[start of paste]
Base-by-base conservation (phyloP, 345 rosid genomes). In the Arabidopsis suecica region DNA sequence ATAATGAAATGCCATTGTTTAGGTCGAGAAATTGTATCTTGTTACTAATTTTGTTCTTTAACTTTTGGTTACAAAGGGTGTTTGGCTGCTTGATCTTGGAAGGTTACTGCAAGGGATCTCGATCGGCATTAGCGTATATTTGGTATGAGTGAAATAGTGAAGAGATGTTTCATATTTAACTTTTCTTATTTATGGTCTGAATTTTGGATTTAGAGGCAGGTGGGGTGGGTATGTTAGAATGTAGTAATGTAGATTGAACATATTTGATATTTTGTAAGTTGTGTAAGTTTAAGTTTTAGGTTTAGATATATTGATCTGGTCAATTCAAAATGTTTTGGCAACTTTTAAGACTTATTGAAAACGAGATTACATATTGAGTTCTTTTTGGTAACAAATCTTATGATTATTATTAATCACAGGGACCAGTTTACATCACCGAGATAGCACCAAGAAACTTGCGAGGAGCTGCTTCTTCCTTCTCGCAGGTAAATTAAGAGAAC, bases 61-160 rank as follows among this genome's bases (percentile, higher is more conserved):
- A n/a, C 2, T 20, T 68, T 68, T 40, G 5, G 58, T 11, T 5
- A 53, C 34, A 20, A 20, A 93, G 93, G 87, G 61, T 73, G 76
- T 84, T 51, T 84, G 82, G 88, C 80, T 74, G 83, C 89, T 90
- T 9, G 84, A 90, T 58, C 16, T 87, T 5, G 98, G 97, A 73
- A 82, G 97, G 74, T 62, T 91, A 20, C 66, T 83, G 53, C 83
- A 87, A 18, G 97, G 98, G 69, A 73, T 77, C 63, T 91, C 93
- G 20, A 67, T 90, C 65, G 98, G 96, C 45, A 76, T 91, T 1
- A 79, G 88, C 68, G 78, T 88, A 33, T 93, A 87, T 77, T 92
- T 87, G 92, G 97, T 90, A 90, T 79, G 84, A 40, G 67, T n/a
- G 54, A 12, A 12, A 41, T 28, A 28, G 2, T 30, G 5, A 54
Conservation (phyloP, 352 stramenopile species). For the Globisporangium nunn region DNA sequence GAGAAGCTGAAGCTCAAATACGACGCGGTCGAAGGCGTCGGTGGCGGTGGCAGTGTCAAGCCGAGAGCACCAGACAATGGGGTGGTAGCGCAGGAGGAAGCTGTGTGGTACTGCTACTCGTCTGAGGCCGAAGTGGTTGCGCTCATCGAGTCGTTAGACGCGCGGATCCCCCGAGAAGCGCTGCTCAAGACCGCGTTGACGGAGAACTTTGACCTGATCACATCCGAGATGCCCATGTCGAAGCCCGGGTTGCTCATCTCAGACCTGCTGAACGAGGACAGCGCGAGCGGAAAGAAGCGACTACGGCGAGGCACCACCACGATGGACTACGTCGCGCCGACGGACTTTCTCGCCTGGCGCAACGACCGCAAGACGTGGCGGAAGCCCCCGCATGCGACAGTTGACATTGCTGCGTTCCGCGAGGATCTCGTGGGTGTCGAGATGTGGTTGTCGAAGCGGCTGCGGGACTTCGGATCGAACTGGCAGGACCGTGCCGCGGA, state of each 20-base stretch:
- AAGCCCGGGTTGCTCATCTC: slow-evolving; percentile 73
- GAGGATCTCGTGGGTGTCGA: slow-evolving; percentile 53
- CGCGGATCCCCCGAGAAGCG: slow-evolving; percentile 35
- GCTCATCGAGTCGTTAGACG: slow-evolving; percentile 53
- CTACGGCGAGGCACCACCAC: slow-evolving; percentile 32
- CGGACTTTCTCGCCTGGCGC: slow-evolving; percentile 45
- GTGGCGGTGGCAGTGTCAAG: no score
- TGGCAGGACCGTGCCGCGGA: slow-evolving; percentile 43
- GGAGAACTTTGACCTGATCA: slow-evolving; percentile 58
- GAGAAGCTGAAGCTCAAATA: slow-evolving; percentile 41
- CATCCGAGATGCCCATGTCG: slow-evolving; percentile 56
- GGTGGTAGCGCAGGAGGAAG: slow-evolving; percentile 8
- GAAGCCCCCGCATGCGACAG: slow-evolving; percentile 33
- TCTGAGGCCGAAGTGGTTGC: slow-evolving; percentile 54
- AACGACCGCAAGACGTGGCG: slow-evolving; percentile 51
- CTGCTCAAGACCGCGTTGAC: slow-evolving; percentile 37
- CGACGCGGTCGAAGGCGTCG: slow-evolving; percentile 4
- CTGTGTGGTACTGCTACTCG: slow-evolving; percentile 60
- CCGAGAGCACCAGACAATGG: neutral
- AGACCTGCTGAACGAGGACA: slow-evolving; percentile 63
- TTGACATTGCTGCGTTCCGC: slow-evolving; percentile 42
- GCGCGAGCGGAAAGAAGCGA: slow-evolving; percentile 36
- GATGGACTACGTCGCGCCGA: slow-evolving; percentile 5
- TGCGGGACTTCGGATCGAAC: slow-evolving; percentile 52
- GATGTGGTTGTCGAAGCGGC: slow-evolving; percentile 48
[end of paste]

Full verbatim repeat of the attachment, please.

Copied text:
Base-by-base conservation (phyloP, 345 rosid genomes). In the Arabidopsis suecica region DNA sequence ATAATGAAATGCCATTGTTTAGGTCGAGAAATTGTATCTTGTTACTAATTTTGTTCTTTAACTTTTGGTTACAAAGGGTGTTTGGCTGCTTGATCTTGGAAGGTTACTGCAAGGGATCTCGATCGGCATTAGCGTATATTTGGTATGAGTGAAATAGTGAAGAGATGTTTCATATTTAACTTTTCTTATTTATGGTCTGAATTTTGGATTTAGAGGCAGGTGGGGTGGGTATGTTAGAATGTAGTAATGTAGATTGAACATATTTGATATTTTGTAAGTTGTGTAAGTTTAAGTTTTAGGTTTAGATATATTGATCTGGTCAATTCAAAATGTTTTGGCAACTTTTAAGACTTATTGAAAACGAGATTACATATTGAGTTCTTTTTGGTAACAAATCTTATGATTATTATTAATCACAGGGACCAGTTTACATCACCGAGATAGCACCAAGAAACTTGCGAGGAGCTGCTTCTTCCTTCTCGCAGGTAAATTAAGAGAAC, bases 61-160 rank as follows among this genome's bases (percentile, higher is more conserved):
- A n/a, C 2, T 20, T 68, T 68, T 40, G 5, G 58, T 11, T 5
- A 53, C 34, A 20, A 20, A 93, G 93, G 87, G 61, T 73, G 76
- T 84, T 51, T 84, G 82, G 88, C 80, T 74, G 83, C 89, T 90
- T 9, G 84, A 90, T 58, C 16, T 87, T 5, G 98, G 97, A 73
- A 82, G 97, G 74, T 62, T 91, A 20, C 66, T 83, G 53, C 83
- A 87, A 18, G 97, G 98, G 69, A 73, T 77, C 63, T 91, C 93
- G 20, A 67, T 90, C 65, G 98, G 96, C 45, A 76, T 91, T 1
- A 79, G 88, C 68, G 78, T 88, A 33, T 93, A 87, T 77, T 92
- T 87, G 92, G 97, T 90, A 90, T 79, G 84, A 40, G 67, T n/a
- G 54, A 12, A 12, A 41, T 28, A 28, G 2, T 30, G 5, A 54
Conservation (phyloP, 352 stramenopile species). For the Globisporangium nunn region DNA sequence GAGAAGCTGAAGCTCAAATACGACGCGGTCGAAGGCGTCGGTGGCGGTGGCAGTGTCAAGCCGAGAGCACCAGACAATGGGGTGGTAGCGCAGGAGGAAGCTGTGTGGTACTGCTACTCGTCTGAGGCCGAAGTGGTTGCGCTCATCGAGTCGTTAGACGCGCGGATCCCCCGAGAAGCGCTGCTCAAGACCGCGTTGACGGAGAACTTTGACCTGATCACATCCGAGATGCCCATGTCGAAGCCCGGGTTGCTCATCTCAGACCTGCTGAACGAGGACAGCGCGAGCGGAAAGAAGCGACTACGGCGAGGCACCACCACGATGGACTACGTCGCGCCGACGGACTTTCTCGCCTGGCGCAACGACCGCAAGACGTGGCGGAAGCCCCCGCATGCGACAGTTGACATTGCTGCGTTCCGCGAGGATCTCGTGGGTGTCGAGATGTGGTTGTCGAAGCGGCTGCGGGACTTCGGATCGAACTGGCAGGACCGTGCCGCGGA, state of each 20-base stretch:
- AAGCCCGGGTTGCTCATCTC: slow-evolving; percentile 73
- GAGGATCTCGTGGGTGTCGA: slow-evolving; percentile 53
- CGCGGATCCCCCGAGAAGCG: slow-evolving; percentile 35
- GCTCATCGAGTCGTTAGACG: slow-evolving; percentile 53
- CTACGGCGAGGCACCACCAC: slow-evolving; percentile 32
- CGGACTTTCTCGCCTGGCGC: slow-evolving; percentile 45
- GTGGCGGTGGCAGTGTCAAG: no score
- TGGCAGGACCGTGCCGCGGA: slow-evolving; percentile 43
- GGAGAACTTTGACCTGATCA: slow-evolving; percentile 58
- GAGAAGCTGAAGCTCAAATA: slow-evolving; percentile 41
- CATCCGAGATGCCCATGTCG: slow-evolving; percentile 56
- GGTGGTAGCGCAGGAGGAAG: slow-evolving; percentile 8
- GAAGCCCCCGCATGCGACAG: slow-evolving; percentile 33
- TCTGAGGCCGAAGTGGTTGC: slow-evolving; percentile 54
- AACGACCGCAAGACGTGGCG: slow-evolving; percentile 51
- CTGCTCAAGACCGCGTTGAC: slow-evolving; percentile 37
- CGACGCGGTCGAAGGCGTCG: slow-evolving; percentile 4
- CTGTGTGGTACTGCTACTCG: slow-evolving; percentile 60
- CCGAGAGCACCAGACAATGG: neutral
- AGACCTGCTGAACGAGGACA: slow-evolving; percentile 63
- TTGACATTGCTGCGTTCCGC: slow-evolving; percentile 42
- GCGCGAGCGGAAAGAAGCGA: slow-evolving; percentile 36
- GATGGACTACGTCGCGCCGA: slow-evolving; percentile 5
- TGCGGGACTTCGGATCGAAC: slow-evolving; percentile 52
- GATGTGGTTGTCGAAGCGGC: slow-evolving; percentile 48